Health Education To Villages
Home Programmes Resources India Partners Site Map About Us Contact Us

Centers for Disease Control and Prevention
 CDC Home Search Health Topics A-Z
Foodborne and Diarrheal Diseases BranchLink Online to Foodborne and Diarrheal Diseases BranchCDC MenuSafe Water System Menu


BackFact Sheet

Preventing Cryptosporidiosis:

What is Cryptosporidium?

Cryptosporidium (krip-toe-spo-rid-ee-um), often referred to as "crypto," is a microscopic parasite that can live in the intestines of humans and animals. The parasite is protected by an outer shell that allows it to survive outside the body for long periods of time and makes it very resistant to chlorine disinfection.

How long after infection do symptoms appear?

Symptoms generally begin 2-10 days after being infected.

What are the symptoms of crypto?

Symptoms include diarrhea, loose or watery stool, stomach cramps, upset stomach, and a slight fever. Some people have no symptoms.

How long will symptoms last?

Symptoms will last about 2 weeks; you may seem to get better, then worse. Once you feel better, you continue to pass Cryptosporidium in your stool for up to 2 months. During this 2-month period you may spread the infection to others.

Am I at risk for severe disease?

If you have a severely weakened immune system, you are at risk for more serious disease. Your symptoms may be more severe and could lead to serious or life-threatening illness. Examples of persons with weakened immune systems include those with HIV/AIDS; cancer and transplant patients who are taking certain immunosuppressive drugs; and those with inherited diseases that affect the immune system.

If you have a severely weakened immune system, consult with your health care provider for additional guidance. You can also call the CDC AIDS HOTLINE toll-free at 1-800-342-2437. Ask for more information on cryptosporidiosis, or go to the CDC Internet site: 

What should I do if I think I have crypto?

See your health care provider.

How is an infection diagnosed?

Your health care provider will ask you to submit stool samples to see if you are infected. Because testing for crypto can be difficult, you may be asked to submit several stool specimens over several days. Because tests for crypto are not routinely done in most laboratories, your health care provider should specifically request testing for the parasite.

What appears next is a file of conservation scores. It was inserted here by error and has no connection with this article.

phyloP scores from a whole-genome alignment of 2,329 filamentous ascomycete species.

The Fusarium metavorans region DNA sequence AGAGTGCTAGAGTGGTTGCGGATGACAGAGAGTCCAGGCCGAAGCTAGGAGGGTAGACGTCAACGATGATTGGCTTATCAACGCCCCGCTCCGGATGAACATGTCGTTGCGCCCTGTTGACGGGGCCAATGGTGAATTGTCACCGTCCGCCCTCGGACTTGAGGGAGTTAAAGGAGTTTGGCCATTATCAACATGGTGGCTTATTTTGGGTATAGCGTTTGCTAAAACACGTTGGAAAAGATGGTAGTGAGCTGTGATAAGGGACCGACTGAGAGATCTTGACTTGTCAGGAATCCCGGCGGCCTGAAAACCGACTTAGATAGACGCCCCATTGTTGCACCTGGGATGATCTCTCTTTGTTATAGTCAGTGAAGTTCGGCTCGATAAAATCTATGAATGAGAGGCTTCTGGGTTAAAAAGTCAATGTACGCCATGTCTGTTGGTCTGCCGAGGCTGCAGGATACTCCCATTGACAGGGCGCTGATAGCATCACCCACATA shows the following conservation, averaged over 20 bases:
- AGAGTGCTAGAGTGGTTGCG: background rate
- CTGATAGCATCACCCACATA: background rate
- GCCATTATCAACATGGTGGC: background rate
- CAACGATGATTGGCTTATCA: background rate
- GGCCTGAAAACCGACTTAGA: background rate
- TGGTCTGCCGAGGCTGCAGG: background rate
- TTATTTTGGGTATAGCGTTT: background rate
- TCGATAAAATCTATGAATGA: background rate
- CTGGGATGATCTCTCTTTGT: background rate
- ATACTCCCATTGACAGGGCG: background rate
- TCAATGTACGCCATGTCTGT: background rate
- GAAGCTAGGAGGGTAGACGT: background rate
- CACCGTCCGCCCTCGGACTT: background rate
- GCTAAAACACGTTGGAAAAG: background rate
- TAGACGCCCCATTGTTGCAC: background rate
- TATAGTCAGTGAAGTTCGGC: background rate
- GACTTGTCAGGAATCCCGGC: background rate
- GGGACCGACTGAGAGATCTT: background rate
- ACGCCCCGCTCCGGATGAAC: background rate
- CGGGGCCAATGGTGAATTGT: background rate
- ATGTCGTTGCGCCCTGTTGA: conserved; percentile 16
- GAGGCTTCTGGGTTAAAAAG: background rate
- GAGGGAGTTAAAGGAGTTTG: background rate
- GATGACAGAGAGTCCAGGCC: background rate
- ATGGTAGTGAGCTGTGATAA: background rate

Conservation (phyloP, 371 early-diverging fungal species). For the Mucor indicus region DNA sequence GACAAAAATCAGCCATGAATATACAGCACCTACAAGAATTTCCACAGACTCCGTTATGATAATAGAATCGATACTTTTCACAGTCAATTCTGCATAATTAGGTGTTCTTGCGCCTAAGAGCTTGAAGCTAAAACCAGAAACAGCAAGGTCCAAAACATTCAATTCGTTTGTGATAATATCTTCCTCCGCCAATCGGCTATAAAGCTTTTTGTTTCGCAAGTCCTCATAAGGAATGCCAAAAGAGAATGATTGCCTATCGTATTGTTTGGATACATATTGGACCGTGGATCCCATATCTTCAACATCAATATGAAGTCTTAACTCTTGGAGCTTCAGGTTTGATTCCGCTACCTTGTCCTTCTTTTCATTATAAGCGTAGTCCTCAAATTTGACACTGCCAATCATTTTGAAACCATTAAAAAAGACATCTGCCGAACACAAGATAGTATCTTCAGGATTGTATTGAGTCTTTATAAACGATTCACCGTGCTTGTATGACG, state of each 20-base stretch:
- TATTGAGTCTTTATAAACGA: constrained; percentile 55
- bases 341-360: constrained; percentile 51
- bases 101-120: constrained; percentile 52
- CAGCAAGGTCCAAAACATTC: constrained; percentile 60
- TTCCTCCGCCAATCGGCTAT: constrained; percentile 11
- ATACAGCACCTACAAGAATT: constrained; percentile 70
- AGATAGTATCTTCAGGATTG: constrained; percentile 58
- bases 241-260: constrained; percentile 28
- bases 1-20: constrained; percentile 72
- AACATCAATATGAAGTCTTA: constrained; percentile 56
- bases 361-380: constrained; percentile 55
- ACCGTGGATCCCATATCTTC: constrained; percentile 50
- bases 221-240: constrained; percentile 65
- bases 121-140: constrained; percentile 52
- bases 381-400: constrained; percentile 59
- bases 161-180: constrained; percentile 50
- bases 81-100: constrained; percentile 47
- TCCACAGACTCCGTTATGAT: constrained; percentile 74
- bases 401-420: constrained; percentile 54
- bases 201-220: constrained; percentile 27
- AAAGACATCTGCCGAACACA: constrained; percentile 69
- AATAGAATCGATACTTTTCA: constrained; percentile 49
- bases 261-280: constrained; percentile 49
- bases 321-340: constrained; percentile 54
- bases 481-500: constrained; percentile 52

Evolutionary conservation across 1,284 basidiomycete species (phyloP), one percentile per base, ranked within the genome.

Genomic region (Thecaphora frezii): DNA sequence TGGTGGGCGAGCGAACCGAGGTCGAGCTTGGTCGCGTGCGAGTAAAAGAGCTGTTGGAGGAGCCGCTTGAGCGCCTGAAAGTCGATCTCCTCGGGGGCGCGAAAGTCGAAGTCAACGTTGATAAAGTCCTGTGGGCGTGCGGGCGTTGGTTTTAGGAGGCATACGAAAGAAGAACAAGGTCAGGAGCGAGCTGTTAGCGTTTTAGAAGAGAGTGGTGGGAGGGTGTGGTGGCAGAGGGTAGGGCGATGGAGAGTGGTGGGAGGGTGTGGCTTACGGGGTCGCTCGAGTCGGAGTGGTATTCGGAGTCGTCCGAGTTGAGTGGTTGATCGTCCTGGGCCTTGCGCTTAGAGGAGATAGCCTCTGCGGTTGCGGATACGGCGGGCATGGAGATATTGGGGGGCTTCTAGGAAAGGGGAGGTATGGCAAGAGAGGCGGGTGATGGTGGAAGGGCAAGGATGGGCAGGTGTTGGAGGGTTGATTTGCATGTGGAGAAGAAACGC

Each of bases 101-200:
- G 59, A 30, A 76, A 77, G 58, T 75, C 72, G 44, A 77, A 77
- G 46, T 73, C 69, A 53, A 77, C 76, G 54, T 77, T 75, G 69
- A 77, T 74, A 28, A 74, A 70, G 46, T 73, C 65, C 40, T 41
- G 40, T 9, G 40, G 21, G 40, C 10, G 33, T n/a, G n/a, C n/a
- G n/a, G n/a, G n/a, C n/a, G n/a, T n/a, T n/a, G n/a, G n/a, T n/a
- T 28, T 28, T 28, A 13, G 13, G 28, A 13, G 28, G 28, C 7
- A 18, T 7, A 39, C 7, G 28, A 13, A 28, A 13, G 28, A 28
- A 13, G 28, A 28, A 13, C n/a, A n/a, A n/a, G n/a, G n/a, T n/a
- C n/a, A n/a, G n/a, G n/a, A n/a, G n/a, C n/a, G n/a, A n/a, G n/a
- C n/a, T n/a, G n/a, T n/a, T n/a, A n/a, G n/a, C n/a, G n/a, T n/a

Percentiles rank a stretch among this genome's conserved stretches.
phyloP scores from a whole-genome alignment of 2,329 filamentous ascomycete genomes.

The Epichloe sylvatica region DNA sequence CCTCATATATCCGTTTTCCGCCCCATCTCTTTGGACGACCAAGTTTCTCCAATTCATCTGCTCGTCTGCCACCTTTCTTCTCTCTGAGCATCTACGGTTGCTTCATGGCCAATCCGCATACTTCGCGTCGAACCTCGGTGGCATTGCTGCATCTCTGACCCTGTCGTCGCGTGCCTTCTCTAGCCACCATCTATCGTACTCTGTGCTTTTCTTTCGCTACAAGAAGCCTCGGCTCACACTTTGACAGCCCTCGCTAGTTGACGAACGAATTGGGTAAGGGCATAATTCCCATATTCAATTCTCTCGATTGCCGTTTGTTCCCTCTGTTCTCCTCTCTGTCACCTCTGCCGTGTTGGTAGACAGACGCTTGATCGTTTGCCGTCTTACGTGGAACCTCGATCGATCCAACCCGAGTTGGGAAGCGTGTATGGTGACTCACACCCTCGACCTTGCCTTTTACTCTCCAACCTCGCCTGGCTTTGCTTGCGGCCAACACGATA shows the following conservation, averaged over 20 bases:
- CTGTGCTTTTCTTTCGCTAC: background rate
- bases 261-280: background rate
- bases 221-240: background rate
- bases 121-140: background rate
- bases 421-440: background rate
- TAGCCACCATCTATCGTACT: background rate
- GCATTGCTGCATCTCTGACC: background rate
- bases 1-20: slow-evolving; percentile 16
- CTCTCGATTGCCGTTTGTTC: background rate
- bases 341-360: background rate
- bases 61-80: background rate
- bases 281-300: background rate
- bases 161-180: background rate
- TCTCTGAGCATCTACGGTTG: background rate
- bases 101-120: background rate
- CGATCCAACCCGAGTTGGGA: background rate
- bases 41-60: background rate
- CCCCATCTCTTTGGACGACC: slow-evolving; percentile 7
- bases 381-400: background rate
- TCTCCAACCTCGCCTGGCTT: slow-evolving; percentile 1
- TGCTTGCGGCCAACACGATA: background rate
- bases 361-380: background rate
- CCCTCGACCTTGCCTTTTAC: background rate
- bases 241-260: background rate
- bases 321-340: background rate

Can crypto be treated?

Not effectively. Most people with a healthy immune system will recover on their own. People who are in poor health or who have a weakened immune system are at higher risk for more severe illness. If you have diarrhea, drink plenty of fluids to prevent dehydration. Rapid loss of fluids due to diarrhea can be life-threatening in babies; parents should consult their health care provider about fluid replacement therapy options for babies. Antidiarrheal medicine may help slow down diarrhea, but consult with your health care provider before taking it.

How is cryptosporidiosis spread ?

  • By accidentally swallowing anything that has come in contact with the stool of a person or animal with crypto.
  • By swallowing water contaminated with crypto. A person can swallow a crypto oocyst (oh-oh-sist), the infectious stage of the parasite, by swallowing water from swimming pools, hot tubs, jacuzzis, lakes, rivers, springs, ponds, or streams contaminated with sewage or feces from humans or animals.
  • By eating uncooked food contaminated with crypto. Thoroughly wash with water all vegetables and fruits you plan to eat raw. See below for information on making water safe.
  • By accidentally swallowing crypto picked up from surfaces (i.e., toys, bathroom fixtures, changing tables, diaper pails) contaminated with stool from an infected person.

How can I prevent cryptosporidiosis?

  • Wash your hands with soap and water after using the toilet, changing diapers, and before eating or preparing food.
  • Avoid water or food that may be contaminated.
  • Wash and/or peel all raw vegetables and fruits before eating.
  • Avoid drinking water from lakes, rivers, springs, ponds, or streams unless it has been filtered and chemically treated.
  • During community-wide outbreaks caused by contaminated drinking water, boil drinking water for 1 minute to kill the crypto parasite and make the water safe to drink.
  • When traveling in countries where the water supply may be unsafe, avoid drinking unboiled tap water and avoid uncooked foods washed with unboiled tap water. Pasteurized fruit drinks are safe to drink, as are steaming hot coffee and tea.
  • Click here to find out how to choose bottled water that is also safe to drink.
  • In the United States, nationally distributed brands of bottled or canned carbonated soft drinks are safe to drink. Commercially packaged noncarbonated soft drinks and fruit juices that do not require refrigeration until after they are opened (e.g. those that can be stored unrefrigerated on grocery shelves) also are safe.
  • Avoid swimming in pools if you have crypto and for at least 2 weeks after diarrhea stops. You can pass crypto in your stool and contaminate water for several weeks after you no longer have symptoms. This has resulted in several outbreaks of crypto among pool users. Crypto can survive in chlorinated pools for several days.


This fact sheet is for information only and is not meant to be used for self-diagnosis or as a substitute for consultation with a health care provider. If you have any questions about the disease described above or think that you may have a parasitic infection, consult a health care provider.

 to Top


CDC Menu

Centers for Disease Control and Prevention
National Center for Infectious Diseases
Division of Bacterial and Mycotic Diseases
Foodborne and Diarrheal Diseases Branch


 The Mother and Child Health and Education Trust Programmes | Resources | India | Partners | Site Map | About Us | Contact Us top of page